When I was in college I was always told about making sure to have a great 1-page resume. At first I found it to be too constraining, but after reviewing with my career counselor I found that I could get what I wanted to say down to a one pager. Now that I’ve extended my brands reach out of the college market I need to find what communications methods I have, what my resume will be and what my personal brand can “get away with” within my industry.
Getting away with something doesn’t seem like what you’d try to keep in mind when it comes to your resume, but in today’s competitive job environment, creativity and individuality are becoming more important.
I’ve heard some interesting stories about people who found creative ways to market themselves to potential employers that put their brand outside of the box in the best way possible. I heard a story about someone who mailed their shoe and resume to a potential employer with a note that read, “Now that I have my foot in the door, I would like to have an opportunity to speak with you…” It’s a bold stunt with a risk factor that most wouldn’t leave to chance. I heard another of a marketer conducting a brand analysis of himself to apply his knowledge with something that would get him noticed.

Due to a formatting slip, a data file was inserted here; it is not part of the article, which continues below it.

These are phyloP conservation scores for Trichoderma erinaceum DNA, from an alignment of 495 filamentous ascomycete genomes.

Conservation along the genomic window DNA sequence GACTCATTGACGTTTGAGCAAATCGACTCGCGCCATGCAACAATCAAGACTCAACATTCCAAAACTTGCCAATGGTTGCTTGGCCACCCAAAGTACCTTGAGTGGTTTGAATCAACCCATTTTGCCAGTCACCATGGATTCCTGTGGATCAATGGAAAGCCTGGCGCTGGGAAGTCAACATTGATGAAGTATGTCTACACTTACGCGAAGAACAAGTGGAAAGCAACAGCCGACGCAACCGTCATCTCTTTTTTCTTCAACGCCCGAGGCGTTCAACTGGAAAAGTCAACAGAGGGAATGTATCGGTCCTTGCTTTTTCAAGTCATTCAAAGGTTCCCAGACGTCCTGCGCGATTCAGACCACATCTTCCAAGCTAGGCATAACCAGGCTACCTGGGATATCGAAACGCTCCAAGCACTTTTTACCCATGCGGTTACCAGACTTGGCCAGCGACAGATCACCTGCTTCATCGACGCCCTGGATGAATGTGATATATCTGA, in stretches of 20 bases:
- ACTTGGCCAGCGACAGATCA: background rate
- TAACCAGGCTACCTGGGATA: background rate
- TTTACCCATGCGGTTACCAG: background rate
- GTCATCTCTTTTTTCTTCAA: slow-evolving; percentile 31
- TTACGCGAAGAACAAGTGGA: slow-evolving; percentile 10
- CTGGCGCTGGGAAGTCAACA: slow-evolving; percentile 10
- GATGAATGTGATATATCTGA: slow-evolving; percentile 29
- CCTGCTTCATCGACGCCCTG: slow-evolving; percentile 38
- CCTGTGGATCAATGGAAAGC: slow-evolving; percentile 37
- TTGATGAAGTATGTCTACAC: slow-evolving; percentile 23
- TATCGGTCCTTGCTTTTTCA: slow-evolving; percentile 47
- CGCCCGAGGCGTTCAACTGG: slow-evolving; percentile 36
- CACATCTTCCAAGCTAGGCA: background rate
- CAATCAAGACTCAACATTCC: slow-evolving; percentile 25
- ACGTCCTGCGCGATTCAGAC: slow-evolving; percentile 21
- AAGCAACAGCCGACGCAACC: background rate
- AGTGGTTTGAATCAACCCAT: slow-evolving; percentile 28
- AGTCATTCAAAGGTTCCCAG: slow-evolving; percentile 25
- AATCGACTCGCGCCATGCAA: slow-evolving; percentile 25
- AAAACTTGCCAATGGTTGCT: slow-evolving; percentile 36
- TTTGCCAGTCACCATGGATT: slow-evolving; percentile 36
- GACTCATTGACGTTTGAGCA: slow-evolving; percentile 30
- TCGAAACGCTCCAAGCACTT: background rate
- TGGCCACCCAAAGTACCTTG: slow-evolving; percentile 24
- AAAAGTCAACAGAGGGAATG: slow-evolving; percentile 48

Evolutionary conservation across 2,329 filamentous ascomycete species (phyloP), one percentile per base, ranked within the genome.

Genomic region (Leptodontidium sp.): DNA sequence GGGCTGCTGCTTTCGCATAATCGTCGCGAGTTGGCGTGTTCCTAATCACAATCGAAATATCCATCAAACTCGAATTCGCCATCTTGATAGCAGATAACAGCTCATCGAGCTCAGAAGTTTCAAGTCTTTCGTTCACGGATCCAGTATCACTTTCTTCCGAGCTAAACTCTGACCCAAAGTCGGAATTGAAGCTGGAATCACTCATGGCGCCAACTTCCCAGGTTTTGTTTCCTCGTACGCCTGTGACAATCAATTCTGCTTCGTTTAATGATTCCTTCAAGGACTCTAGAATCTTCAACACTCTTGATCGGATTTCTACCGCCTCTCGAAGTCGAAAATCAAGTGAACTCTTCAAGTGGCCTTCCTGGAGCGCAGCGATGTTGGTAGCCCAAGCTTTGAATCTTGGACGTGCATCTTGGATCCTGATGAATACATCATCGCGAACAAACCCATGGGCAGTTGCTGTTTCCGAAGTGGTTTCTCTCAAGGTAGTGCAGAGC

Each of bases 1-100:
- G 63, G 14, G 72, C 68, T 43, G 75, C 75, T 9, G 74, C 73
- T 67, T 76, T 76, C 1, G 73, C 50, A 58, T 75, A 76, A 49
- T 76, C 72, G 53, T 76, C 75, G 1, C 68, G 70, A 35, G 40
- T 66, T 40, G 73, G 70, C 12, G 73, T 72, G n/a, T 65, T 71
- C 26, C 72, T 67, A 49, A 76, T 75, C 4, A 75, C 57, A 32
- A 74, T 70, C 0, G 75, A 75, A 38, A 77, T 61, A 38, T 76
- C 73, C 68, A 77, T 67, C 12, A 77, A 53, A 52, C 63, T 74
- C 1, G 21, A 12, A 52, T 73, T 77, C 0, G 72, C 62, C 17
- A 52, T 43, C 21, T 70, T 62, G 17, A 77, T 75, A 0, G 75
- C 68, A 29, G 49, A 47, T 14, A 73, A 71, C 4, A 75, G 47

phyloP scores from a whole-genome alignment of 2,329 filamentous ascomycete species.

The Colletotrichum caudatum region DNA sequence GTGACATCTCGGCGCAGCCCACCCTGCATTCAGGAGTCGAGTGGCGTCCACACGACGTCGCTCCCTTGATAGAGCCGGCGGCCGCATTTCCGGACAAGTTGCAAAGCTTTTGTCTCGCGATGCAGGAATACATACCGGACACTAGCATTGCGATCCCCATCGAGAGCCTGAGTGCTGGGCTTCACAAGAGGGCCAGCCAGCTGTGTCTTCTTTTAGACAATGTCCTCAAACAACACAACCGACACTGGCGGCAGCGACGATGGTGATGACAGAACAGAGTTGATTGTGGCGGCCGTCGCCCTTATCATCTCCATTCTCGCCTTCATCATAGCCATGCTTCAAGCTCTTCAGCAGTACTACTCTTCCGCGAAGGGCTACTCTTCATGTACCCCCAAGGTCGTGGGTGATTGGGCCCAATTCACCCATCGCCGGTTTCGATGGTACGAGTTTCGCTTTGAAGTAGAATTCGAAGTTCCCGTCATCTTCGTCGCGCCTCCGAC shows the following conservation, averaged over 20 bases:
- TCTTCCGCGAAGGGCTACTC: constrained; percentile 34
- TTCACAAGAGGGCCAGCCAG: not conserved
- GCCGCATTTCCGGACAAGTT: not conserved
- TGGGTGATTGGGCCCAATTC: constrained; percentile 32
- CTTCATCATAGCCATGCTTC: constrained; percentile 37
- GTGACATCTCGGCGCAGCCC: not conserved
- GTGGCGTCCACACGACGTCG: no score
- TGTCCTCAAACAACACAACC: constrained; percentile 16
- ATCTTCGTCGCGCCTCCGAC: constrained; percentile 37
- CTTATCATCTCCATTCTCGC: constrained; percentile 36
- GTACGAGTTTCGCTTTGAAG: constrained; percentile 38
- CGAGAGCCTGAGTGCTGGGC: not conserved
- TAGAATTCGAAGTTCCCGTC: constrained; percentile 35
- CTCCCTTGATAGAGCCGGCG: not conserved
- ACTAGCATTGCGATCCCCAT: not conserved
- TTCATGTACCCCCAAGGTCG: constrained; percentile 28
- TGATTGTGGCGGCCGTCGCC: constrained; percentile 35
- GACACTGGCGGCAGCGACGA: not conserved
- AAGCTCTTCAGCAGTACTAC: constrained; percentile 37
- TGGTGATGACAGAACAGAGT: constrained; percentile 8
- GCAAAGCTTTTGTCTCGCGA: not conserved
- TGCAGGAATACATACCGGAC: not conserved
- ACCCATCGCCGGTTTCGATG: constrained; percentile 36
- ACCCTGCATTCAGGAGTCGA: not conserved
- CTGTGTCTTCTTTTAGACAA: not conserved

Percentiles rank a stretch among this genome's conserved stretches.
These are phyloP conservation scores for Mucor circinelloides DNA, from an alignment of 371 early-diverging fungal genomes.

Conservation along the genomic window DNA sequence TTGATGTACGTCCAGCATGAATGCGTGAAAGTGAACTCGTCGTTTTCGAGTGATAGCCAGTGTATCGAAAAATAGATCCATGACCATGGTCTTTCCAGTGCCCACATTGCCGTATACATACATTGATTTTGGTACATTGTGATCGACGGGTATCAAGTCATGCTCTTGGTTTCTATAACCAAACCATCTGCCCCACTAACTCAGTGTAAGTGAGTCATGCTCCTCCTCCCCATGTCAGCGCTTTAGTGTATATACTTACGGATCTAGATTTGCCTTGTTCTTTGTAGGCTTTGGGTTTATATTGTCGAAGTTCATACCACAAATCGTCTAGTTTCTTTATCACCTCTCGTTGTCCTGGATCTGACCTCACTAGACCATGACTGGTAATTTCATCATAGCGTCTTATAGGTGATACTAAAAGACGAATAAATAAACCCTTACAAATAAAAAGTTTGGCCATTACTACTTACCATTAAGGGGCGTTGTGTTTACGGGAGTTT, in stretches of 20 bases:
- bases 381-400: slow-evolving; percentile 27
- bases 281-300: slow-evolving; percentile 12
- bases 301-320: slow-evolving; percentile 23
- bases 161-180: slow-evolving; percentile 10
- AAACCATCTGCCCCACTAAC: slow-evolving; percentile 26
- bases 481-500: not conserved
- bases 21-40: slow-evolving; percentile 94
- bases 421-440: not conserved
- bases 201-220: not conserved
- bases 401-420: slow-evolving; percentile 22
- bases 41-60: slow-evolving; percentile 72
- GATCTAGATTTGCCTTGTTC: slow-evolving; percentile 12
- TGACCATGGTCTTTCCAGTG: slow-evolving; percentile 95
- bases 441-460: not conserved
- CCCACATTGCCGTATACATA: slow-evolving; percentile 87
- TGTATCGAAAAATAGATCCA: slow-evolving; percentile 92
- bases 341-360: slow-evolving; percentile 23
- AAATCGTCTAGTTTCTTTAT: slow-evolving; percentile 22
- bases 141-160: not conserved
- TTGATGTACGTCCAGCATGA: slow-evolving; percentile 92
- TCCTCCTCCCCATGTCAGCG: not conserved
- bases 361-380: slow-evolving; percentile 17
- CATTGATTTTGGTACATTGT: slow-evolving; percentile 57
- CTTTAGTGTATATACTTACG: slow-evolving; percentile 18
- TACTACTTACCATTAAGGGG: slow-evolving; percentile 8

One thing that everyone in the job market should be aware of is the culture within your industry and even within the company you’re trying to get in to. If you want to stand out by doing something creative, it needs to fit within the constraints set by that culture. When I was interviewing for Goldman Sachs I would have never used a gimmick to get their attention. All of my communications were about what I had to offer the firm, because I knew what they expected from candidates. When I got in to advertising I saw how much more creativity was rewarded in the right context and with good strategy behind it. In some ways you could say that finance was abilities first, creativity second while advertising was creativity first, abilities second. It inspired me to think of a sort of “publicity stunt” for my brand.
- Be original
- Make it applicable to your industry and the job being applied for
- Think through your ideas to find the best one – not just the first one
- Don’t make it too complicated
- Have an explanation of why you’re doing it.
David Trahan is currently working at leading social marketing agency Mr Youth in New York, and previously held positions with the Ad Council, Goldman Sachs and others. He is a recent graduate of Pace University where he received many scholarships and awards including the 2009 Co-op & Career Services Experiential Award. David is now a mentor in their Alumni Mentor Program and also serves as a member of the AD Club of NY Young Professionals Steering Committee. Connect with him on LinkedIn, Twitter, and on his website.